About Daniel Wolsey Voorhees
Daniel Wolsey Voorhees (September 26, 1827 – April 10, 1897) was a lawyer and United States Senator from Indiana, who was leader of the Democratic party and an anti-war Copperhead during the American Civil War.
He was born in Liberty Township, Butler County, Ohio, of Dutch and Irish descent. He was the son of Stephen Pieter Voorhees and Rachel Elliott. During his infancy his parents removed to Fountain County, Indiana, near Veedersburg. He graduated at Indiana Asbury University (now DePauw University), Greencastle, Indiana, in 1849; was admitted to the bar in 1850, and began to practice in Covington, Indiana, whence in 1857 he removed to Terre Haute.
In 1858-61 he was U.S. district-attorney for Indiana; in 1861-66 and in 1869-73 he was a Democratic representative in Congress; and in 1877-97 he was a member of the U.S. Senate. During the American Civil War he was an anti-war Copperhead and perhaps was affiliated with the Knights of the Golden Circle, but he was not so radical as Clement Vallandigham and others.
Historian Kenneth Stampp has captured the Copperhead spirit in his depiction of Voorhees of Indiana:
There was an earthy quality in Voorhees, "the tall sycamore of the Wabash." On the stump his hot temper, passionate partisanship, and stirring eloquence made an irresistible appeal to the western Democracy. His bitter cries against protective tariffs and national banks, his intense race prejudice, his suspicion of the eastern Yankee, his devotion to personal liberty, his defense of the Constitution and state rights faithfully reflected the views of his constituents. Like other Jacksonian agrarians he resented the political and economic revolution then in progress. Voorhees idealized a way of life which he thought was being destroyed by the current rulers of his country. His bold protests against these dangerous trends made him the idol of the Democracy of the Wabash Valley. [Stampp, p. 211]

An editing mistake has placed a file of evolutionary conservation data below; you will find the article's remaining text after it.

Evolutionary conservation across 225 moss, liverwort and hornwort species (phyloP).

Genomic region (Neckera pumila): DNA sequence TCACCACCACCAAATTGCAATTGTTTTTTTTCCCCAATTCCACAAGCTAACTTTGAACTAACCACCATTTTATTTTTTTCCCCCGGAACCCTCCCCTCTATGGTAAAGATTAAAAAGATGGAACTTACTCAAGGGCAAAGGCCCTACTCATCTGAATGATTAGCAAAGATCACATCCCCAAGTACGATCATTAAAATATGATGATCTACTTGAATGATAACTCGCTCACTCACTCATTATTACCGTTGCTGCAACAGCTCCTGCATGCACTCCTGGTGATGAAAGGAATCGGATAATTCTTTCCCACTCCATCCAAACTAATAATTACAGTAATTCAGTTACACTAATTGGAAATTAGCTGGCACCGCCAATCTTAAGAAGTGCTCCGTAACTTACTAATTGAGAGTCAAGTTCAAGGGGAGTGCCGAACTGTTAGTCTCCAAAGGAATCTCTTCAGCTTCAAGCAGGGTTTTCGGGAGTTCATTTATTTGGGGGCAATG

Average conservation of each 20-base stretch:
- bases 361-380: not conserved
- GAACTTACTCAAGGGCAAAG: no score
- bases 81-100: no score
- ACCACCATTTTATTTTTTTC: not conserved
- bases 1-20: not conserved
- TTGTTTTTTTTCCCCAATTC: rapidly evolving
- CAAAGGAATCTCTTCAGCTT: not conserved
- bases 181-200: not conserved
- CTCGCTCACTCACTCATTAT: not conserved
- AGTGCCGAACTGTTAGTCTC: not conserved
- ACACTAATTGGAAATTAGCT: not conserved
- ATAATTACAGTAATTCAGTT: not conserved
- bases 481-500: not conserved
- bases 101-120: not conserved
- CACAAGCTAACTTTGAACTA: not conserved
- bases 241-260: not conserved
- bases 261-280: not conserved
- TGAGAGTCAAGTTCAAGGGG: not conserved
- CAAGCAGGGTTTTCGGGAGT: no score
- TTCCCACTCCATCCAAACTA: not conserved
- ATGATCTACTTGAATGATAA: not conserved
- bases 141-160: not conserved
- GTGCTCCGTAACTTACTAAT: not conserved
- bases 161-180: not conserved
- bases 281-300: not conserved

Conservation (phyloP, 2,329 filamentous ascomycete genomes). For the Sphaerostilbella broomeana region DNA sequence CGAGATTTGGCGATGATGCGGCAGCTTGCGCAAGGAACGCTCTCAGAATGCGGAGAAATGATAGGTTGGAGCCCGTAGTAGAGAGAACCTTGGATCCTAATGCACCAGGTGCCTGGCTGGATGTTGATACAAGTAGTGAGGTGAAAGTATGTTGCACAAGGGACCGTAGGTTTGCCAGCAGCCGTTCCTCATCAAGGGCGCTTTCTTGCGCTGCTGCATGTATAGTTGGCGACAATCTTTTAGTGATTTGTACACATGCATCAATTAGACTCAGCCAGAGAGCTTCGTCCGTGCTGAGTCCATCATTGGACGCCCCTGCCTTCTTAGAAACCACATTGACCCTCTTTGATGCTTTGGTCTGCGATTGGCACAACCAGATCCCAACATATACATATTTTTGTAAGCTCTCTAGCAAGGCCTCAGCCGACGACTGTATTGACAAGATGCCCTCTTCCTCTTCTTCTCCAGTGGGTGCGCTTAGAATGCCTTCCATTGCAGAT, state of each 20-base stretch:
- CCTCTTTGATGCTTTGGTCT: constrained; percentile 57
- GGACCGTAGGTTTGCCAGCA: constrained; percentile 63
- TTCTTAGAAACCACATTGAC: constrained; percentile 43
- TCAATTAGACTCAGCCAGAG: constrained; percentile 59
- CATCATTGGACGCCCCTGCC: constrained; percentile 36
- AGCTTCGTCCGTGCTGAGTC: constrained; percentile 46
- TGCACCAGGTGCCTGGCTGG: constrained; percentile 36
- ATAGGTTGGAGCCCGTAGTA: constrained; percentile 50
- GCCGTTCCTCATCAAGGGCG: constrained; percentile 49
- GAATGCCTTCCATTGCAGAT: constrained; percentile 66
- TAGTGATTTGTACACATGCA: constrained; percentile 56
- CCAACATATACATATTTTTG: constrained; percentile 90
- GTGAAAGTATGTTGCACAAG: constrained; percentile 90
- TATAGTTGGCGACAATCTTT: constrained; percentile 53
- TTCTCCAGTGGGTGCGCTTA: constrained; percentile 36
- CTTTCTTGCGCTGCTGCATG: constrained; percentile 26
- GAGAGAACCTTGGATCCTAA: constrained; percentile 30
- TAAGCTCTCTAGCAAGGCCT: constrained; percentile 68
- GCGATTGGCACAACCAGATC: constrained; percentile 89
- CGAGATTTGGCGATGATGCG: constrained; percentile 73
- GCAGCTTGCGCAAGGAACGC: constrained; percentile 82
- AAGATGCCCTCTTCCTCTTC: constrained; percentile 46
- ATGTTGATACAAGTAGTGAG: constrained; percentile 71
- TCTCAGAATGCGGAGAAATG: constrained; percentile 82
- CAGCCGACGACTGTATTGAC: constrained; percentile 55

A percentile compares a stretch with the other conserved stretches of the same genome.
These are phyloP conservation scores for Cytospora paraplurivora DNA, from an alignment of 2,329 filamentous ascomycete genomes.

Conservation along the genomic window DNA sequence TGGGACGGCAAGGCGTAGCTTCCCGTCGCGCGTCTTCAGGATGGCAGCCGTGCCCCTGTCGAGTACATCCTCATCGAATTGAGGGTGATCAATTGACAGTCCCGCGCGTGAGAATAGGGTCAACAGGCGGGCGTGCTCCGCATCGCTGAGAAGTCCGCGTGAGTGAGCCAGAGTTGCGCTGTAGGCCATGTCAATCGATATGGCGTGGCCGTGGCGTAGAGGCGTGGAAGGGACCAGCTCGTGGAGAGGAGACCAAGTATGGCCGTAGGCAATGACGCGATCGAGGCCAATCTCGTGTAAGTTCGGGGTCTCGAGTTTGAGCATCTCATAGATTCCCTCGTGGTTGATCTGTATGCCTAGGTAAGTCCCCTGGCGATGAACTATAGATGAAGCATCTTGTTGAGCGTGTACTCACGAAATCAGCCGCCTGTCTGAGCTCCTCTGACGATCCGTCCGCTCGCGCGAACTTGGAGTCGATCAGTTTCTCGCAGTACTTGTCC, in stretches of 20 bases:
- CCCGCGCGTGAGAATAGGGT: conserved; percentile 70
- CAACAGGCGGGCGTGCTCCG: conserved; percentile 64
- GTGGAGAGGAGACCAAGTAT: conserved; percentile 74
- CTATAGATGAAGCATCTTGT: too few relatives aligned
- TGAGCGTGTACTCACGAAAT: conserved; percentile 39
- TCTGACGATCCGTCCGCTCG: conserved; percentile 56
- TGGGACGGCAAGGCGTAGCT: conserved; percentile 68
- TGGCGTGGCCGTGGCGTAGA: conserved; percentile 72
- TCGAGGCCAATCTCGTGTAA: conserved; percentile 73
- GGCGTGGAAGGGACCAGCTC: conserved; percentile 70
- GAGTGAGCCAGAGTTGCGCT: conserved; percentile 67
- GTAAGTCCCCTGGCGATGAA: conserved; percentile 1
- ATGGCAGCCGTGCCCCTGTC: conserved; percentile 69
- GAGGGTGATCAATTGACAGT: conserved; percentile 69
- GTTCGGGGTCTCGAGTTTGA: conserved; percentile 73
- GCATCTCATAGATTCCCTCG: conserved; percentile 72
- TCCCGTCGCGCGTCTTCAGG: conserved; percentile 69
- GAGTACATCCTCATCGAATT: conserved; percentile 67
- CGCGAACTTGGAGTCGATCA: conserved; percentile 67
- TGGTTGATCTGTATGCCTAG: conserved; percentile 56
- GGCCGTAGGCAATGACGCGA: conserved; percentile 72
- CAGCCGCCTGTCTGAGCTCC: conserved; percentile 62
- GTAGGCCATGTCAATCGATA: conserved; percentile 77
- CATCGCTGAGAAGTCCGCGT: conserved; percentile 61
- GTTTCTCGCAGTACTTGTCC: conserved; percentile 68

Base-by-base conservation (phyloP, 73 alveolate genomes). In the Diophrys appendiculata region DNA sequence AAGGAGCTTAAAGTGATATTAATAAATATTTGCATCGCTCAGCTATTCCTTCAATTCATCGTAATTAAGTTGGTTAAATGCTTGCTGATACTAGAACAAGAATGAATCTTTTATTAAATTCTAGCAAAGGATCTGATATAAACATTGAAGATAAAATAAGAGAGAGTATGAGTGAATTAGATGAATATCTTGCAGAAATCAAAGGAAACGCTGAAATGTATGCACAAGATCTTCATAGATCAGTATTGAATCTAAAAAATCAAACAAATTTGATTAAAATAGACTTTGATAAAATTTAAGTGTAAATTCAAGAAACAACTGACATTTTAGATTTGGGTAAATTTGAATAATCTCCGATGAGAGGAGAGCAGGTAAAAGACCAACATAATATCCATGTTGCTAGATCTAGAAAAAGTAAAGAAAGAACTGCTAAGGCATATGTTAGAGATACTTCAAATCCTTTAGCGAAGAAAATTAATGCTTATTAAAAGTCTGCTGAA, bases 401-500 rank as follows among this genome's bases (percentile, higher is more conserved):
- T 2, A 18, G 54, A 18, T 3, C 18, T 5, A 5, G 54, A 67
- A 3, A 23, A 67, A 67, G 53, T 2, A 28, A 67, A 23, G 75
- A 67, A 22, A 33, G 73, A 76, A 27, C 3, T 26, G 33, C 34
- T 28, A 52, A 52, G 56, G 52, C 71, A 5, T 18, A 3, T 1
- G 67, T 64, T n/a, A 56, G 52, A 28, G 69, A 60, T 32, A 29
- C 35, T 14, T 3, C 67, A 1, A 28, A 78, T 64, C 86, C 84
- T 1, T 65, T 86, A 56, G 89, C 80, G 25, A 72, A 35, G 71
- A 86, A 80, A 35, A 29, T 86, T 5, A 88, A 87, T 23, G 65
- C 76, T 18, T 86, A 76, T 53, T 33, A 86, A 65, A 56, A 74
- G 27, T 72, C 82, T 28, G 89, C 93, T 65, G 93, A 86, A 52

Voorhees was a member of the powerful Finance Committee throughout his service in the Senate, and his first speech in that body was a defence of the free coinage of silver and a plea for the preservation of the full legal tender value of greenback currency, though in 1893 he voted to repeal the silver purchase clause of the Sherman Act. He had an active part in bringing about the building of the new Congressional Library. He was widely known as an effective advocate, especially in jury trials. In allusion to his unusual stature he was called "the Tall Sycamore of the Wabash." He died in Washington, D.C., in April 1897 at the age of 69.